53% of respondents to the latest Manufacturing Advisory Service (MAS) National Barometer survey have experienced order growth in the last six months.
The same number of respondents (53%) expect this trend to continue up until Christmas, according to the quarterly MAS National Barometer survey.
Roughly a third of respondents are looking to employ new people, while 71% are seeking out ways to increase their export ratio over the next several months.
The Barometer also revealed some slightly less positive news: a 9% fall in the number of companies experiencing an increase in enquiries, from 49% in Q2.
Companies have also been more reluctant to invest in new machinery and equipment; the number of companies considering investment in this area over the next six months is down from 44% in Q2 to 38%.
Highlighting the anxiety in UK manufacturing firms about investment and gaining new customers, David Caddle, MAS area director said: “The results are still showing positive signs of growth and expansion, although there are indications among SME manufacturers in England of a more cautious outlook going forward.”
“This is not unexpected when you consider the recent economic forecasts and, historically, it takes a little longer for the slowdown to cascade its way down the supply chain and to the smaller companies,” he added.
MAS focused on exports in its second National Barometer report – despite troubles within the Eurozone, 71% of firms surveyed want to increase their international orders, with over 10% expecting to boost turnover by 50% between now and 2013.
Just over four in ten said that a major hurdle to success in overseas markets is being able to generate sales and then selecting a distributor (17%) and fluctuations in exchange rates (13%).
In terms of manufacturing issues, 50% said that securing competitive production costs was listed as the biggest worry, with after sales support (19%) and meeting different international standards (14%) the other most common concerns.
MAS surveyed Birmingham-based Brandauer, one of the largest precision presswork companies in Europe. Sales at the company have been static, according to sales and marketing director Rowan Crozier, but he expects to break £10m by the end of 2013.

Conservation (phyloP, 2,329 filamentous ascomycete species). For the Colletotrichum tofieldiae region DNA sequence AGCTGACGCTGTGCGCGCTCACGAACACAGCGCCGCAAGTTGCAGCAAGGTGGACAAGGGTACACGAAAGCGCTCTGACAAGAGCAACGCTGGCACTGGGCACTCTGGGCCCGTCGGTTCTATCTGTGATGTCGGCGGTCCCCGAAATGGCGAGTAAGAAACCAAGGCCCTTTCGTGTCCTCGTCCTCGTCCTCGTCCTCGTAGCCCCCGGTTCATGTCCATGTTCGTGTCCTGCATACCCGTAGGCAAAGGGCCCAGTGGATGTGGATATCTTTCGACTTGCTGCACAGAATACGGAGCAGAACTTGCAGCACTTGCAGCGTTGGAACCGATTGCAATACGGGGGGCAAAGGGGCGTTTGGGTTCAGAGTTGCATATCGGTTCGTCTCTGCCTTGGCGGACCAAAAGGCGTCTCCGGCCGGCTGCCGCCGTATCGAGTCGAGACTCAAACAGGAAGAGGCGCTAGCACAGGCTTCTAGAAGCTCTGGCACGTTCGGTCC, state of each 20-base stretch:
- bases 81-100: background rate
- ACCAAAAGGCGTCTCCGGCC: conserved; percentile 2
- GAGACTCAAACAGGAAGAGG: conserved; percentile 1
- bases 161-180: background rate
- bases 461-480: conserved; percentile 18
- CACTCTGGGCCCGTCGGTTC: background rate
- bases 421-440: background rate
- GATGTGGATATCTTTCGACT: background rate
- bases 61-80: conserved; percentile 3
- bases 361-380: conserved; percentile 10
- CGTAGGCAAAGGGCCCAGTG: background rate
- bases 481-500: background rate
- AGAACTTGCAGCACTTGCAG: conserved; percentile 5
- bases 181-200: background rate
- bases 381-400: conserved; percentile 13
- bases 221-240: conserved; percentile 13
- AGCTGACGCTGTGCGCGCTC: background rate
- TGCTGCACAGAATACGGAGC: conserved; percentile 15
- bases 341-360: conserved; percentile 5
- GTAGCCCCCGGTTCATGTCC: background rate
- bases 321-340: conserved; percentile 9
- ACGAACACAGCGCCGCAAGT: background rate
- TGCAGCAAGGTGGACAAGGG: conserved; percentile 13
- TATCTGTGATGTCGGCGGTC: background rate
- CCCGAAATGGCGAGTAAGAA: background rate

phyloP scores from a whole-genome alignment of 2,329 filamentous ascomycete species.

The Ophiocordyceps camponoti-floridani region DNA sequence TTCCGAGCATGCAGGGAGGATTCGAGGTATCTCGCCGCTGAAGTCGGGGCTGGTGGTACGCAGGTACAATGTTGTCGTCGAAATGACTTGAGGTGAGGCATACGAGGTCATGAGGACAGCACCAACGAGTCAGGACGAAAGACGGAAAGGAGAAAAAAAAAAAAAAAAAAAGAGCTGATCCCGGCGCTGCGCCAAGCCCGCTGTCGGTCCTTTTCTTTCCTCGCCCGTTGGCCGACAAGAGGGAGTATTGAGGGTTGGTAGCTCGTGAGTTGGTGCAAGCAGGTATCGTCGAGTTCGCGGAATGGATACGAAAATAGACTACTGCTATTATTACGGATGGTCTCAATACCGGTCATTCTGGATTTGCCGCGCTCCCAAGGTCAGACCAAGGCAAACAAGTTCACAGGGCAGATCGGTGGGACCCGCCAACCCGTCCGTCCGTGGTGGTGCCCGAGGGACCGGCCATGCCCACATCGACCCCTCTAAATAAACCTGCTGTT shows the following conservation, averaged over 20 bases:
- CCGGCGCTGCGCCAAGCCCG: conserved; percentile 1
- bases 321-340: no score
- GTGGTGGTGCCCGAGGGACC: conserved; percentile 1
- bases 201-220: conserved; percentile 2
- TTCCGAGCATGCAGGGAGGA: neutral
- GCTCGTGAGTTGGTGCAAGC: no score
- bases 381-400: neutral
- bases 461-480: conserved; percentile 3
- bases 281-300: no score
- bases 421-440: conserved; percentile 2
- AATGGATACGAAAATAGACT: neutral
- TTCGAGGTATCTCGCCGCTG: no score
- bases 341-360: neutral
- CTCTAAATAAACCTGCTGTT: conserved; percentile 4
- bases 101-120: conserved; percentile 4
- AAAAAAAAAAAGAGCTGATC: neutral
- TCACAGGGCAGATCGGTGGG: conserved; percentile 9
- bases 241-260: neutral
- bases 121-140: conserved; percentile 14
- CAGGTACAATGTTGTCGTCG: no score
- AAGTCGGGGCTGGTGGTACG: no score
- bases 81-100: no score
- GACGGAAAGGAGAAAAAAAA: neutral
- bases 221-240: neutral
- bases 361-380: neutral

“We are definitely seeing softening in certain sectors, as the Original Equipment Manufacturers de-stock and put investment plans on hold,” said Mr Crozier, adding: “With automation and tooling for new projects in the environmental and automotive electronic sectors currently going through the sample approval stage, we are budgeting for significant growth over the remainder of this financial year.”
He continued: “Nearly 80% of our turnover is export and the majority is for China and the US, so we haven’t really been affected by the Eurozone crisis. I feel that English manufacturers will have to broaden their horizons; there’s a whole new world of potential clients out there in countries outside our traditional markets.”
Mr Caddle pointed out that exports have been crucial in the positive results found in the Barometer’s results. He commented: “Securing competitive production costs against global rivals has been a long-term issue and one MAS continues to help SMEs with through on-the-ground assistance and specialist workshops.”
He went on to say: “We’d also encourage manufacturers to fully utilise the network of support in place to help them succeed overseas, including tapping into support from ourselves, UK Trade & Investment, Society for Motor Manufacturers and Traders (SMMT), ADS (Aerospace Defence Security) and the world class Universities we have in England.”
The Barometer asks questions of key decision makers at over 700 companies, representing more than 28,000 employees.